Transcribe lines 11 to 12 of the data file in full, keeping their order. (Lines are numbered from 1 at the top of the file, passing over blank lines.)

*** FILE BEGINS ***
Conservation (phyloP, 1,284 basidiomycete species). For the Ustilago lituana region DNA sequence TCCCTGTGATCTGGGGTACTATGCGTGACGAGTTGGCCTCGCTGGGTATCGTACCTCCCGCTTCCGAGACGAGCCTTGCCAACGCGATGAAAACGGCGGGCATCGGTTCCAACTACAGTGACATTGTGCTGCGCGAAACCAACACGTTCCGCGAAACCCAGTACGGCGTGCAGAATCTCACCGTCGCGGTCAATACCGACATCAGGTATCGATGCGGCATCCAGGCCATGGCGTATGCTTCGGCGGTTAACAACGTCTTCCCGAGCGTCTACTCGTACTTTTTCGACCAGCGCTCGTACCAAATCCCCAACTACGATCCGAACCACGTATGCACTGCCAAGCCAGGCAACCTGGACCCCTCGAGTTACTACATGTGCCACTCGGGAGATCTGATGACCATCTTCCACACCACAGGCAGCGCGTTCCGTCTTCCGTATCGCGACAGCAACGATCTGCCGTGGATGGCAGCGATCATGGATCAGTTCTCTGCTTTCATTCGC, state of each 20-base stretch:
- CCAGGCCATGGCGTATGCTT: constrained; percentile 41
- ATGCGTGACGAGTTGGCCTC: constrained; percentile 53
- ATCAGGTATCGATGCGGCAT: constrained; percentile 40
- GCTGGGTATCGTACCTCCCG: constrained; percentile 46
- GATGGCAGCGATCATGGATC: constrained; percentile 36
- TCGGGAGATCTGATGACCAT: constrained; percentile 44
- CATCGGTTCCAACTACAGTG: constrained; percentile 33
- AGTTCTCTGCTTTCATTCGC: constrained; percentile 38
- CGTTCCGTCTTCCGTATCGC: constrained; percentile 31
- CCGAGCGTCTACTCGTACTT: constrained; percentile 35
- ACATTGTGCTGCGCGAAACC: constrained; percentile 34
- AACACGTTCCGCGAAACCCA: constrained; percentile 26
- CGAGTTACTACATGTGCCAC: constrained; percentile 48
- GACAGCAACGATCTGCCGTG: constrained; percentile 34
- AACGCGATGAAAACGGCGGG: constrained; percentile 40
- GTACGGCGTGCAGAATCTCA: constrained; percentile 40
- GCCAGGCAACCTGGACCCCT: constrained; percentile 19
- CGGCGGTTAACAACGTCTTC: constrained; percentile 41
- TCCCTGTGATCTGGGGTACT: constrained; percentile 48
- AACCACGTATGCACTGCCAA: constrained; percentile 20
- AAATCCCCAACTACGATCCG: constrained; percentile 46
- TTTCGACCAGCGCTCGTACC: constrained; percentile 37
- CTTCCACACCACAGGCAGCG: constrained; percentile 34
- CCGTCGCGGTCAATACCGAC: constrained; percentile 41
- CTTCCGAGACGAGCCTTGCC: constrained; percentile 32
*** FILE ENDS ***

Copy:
- CCGAGCGTCTACTCGTACTT: constrained; percentile 35
- ACATTGTGCTGCGCGAAACC: constrained; percentile 34